Researchers Flaunt the Benefits of Reduced Minimum Parking Requirements

Seattle is one of the U.S. cities shrinking minimum parking requirements to allow for denser, more affordable development near transit.

December 2, 2020, 11:00 AM PST

By Lee Flannery @leecflannery


Rigucci / Shutterstock

An oversupply of parking in U.S. cities has grave unintended consequences, directly leading to "higher housing costs, inefficient land uses, and more vehicle ownership and driving. As such, oversupplying parking harms the environment, reduces housing affordability, and thwarts efforts to improve social equity," C.J. Gabbe, Gregory Pierce, and Gordon Clowers say. 

The writers explain a case study in Seattle, where after parking minimums were reduced in 2012, the city was seemingly able to increase housing development projects and encourage modes of transportation other than the automobile. The minimum requirement reduction, in line with the city's comprehensive plan, eliminated on-street parking for multifamily housing in dense urban areas, and dramatically decreased minimums for areas in close proximity to transit options. 

Gabbe, Pierce, and Clowers conducted research to determine if developers built less parking in the areas with reduced requirements. Studying 60,361 housing units between 2012 and 2017, the researchers found that developers did, in fact, build less parking when requirements were reduced. 

"About two-thirds of the projects we examined — mainly those in the downtown and its densest surrounding urban centers — were not required to provide any off-street parking. Most buildings in our sample provided less than one parking space per unit, and a sizable share, nearly 20%, provided no parking at all," the team writes. "Our results show that (1) minimum parking requirements often constrain developers, and (2) reducing those requirements leads to less parking, which presumably means cost savings for developers and lower housing prices for consumers."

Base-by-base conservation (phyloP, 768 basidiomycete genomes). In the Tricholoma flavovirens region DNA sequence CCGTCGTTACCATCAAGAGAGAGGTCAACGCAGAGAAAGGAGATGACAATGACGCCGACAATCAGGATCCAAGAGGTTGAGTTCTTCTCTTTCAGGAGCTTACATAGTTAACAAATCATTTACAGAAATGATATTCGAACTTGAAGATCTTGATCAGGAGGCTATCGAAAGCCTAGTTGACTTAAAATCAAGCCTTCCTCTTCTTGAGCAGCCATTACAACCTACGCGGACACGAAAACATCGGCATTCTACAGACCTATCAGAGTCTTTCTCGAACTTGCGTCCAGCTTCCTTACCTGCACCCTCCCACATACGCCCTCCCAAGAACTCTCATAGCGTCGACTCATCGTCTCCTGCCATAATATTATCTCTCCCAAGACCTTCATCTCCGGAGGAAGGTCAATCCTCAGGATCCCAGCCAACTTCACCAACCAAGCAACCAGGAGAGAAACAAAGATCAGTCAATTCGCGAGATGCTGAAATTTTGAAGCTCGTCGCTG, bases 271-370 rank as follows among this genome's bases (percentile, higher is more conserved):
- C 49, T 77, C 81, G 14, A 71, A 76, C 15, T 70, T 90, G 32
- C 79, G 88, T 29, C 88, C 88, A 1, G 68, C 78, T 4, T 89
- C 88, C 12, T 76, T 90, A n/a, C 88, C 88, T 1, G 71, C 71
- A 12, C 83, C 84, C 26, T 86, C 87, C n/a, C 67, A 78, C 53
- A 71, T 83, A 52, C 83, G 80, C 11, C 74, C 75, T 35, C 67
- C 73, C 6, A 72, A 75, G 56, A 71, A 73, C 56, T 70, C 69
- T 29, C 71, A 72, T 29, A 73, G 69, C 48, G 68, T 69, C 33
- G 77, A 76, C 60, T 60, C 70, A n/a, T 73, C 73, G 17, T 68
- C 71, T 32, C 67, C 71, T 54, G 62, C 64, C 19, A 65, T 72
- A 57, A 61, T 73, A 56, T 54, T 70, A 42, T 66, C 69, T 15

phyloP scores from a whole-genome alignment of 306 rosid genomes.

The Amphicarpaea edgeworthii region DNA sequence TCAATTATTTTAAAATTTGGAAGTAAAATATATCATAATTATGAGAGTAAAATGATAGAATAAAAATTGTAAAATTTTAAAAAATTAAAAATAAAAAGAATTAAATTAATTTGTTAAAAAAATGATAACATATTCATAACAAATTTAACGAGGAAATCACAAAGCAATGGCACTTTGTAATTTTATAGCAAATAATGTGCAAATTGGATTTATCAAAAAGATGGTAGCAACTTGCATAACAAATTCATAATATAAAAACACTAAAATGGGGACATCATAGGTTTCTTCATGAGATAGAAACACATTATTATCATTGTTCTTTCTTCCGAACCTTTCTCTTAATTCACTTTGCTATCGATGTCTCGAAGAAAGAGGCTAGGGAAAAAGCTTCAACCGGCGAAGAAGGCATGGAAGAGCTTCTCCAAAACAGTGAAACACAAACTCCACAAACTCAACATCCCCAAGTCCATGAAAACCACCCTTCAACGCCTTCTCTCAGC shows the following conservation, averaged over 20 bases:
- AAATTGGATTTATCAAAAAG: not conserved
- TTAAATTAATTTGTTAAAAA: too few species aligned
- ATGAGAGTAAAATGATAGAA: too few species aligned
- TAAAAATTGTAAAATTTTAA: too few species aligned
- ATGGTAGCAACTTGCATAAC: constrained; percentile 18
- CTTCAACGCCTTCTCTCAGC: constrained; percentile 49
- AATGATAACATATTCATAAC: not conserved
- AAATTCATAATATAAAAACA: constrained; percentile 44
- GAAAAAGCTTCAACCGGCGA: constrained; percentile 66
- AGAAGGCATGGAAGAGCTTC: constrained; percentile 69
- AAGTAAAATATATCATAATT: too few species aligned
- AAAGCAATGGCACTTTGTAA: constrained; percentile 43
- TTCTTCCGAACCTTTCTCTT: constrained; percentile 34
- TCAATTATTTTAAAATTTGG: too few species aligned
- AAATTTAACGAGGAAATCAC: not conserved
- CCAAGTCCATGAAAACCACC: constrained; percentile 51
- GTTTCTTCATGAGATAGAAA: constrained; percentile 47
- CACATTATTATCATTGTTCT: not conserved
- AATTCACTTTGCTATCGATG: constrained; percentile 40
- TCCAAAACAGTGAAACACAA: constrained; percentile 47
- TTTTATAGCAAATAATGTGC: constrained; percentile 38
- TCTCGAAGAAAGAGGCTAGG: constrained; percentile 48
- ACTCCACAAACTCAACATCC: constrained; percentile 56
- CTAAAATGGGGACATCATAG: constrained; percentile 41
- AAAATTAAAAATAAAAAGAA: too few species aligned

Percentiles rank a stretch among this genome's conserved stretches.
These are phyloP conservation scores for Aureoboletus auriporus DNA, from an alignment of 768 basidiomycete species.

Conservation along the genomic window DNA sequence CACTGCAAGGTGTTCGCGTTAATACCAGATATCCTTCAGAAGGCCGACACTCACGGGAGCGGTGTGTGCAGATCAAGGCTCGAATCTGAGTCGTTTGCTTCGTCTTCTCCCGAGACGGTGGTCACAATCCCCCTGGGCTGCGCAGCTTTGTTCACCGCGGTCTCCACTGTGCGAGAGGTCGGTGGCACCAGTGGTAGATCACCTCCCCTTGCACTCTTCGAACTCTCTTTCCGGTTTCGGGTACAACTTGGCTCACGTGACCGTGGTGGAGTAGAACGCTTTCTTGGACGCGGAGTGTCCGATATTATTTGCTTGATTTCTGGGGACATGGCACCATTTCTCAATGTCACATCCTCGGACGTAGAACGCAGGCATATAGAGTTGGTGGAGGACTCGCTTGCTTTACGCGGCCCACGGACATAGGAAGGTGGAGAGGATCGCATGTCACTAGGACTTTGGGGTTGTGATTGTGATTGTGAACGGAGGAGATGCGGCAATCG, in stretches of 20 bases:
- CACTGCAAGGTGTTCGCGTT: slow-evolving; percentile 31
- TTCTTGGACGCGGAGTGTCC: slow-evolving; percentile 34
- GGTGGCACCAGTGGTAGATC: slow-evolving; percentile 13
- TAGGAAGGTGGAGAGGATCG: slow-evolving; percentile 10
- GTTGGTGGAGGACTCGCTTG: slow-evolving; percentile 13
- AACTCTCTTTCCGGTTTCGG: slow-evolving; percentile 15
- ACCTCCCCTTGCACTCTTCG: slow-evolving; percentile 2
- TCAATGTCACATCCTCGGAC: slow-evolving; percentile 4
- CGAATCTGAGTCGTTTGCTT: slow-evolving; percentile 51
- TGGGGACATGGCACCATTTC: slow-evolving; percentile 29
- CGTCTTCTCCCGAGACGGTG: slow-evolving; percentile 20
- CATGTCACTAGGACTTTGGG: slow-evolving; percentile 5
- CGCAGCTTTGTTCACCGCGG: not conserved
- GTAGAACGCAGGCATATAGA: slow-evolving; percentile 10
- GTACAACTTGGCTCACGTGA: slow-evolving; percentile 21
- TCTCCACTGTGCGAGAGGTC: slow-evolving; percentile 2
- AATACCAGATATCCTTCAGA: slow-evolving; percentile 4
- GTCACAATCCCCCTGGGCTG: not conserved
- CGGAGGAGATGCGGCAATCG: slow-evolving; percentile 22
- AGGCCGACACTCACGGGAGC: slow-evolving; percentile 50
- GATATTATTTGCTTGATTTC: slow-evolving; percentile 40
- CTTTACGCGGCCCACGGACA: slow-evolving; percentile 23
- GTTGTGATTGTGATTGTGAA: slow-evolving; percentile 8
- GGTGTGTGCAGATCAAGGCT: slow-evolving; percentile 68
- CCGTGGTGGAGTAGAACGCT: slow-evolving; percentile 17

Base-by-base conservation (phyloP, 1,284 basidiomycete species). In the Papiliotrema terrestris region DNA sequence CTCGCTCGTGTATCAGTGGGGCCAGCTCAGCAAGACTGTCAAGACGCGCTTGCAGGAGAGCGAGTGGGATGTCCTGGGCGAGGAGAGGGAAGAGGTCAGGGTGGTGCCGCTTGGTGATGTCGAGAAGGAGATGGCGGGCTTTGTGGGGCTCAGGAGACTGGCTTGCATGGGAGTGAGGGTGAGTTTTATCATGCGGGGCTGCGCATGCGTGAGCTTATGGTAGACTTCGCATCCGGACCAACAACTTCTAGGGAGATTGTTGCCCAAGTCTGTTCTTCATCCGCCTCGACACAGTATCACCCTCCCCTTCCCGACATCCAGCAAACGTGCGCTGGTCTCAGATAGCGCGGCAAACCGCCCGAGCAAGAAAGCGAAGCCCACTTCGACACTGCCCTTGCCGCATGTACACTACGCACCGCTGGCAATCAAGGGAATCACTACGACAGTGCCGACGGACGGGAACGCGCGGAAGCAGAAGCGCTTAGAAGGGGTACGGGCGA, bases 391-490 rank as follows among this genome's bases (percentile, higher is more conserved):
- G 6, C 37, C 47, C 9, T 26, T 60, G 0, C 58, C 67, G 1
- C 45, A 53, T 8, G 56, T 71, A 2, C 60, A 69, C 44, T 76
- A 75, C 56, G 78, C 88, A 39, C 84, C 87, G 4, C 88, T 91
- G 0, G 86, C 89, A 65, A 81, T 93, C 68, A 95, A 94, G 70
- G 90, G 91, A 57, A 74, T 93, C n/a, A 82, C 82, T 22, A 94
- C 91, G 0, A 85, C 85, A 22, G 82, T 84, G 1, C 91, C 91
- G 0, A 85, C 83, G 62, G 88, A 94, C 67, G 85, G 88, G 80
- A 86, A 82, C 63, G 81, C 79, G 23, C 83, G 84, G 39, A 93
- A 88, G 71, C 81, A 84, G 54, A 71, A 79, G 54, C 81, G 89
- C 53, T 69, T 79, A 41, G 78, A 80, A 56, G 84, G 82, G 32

When developers are forced to comply with excessive parking requirements, the researchers point out, they lose out on space and funds that could be used to build commercial or residential units. According to Gabbe, Pierce, and Clowers, less parking could mean more housing, and in turn, less incentive for automobile reliance.

Friday, November 20, 2020 in Transfers Magazine

Stylized rendering of the Midwest Regional Rail Network

Federal Railroad Administration Proposes New Midwest Rail Network

If built, regional high-speed rail networks could provide an alternative to uncomfortable air travel and prevent travelers from becoming stranded at airports during extreme weather.

January 17, 2022 - The Urbanist

New York City Politicians wears a mask at a New York subway station during the COVID-19 pandemic.

New Leadership at New York Department of City Planning

With a new mayoral administration comes new planning leadership in the Big Apple.

January 20, 2022 - New York City


'15-Minute City' To Be Built in Utah

A community that focuses on reducing the need for car ownership and providing effective multimodal transportation and diverse land uses will be built from scratch on the site of the decommissioned Utah State Prison.

January 19, 2022 - Streetsblog USA

Suburban Homes

Experts Express Pessimism Over Housing Costs

Although the current housing crisis has been compared with the housing crash of the late 2000s, experts caution that affordability issues could plague the U.S. housing market for years to come.

3 hours ago - The New York Times

online education

Annual Google Scholar Citation Data for Planning Faculty

Publish or perish?

4 hours ago - Tom Sanchez

Texas Apartment Construction

What the Microchip Shortage Reveals About Housing

The microchip shortage facing the automotive industry illustrates the significant impact that supply has on the cost of durable goods.

5 hours ago -

New Updates on The Edge

HUD's Office of Policy Development and Research

New Updates on The Edge

HUD's Office of Policy Development and Research

New Case Study posted on HUD User

HUD's Office of Policy Development and Research

Urban Design for Planners 1: Software Tools

This six-course series explores essential urban design concepts using open source software and equips planners with the tools they need to participate fully in the urban design process.

Hand Drawing Master Plans

This course aims to provide an introduction into Urban Design Sketching focused on how to hand draw master plans using a mix of colored markers.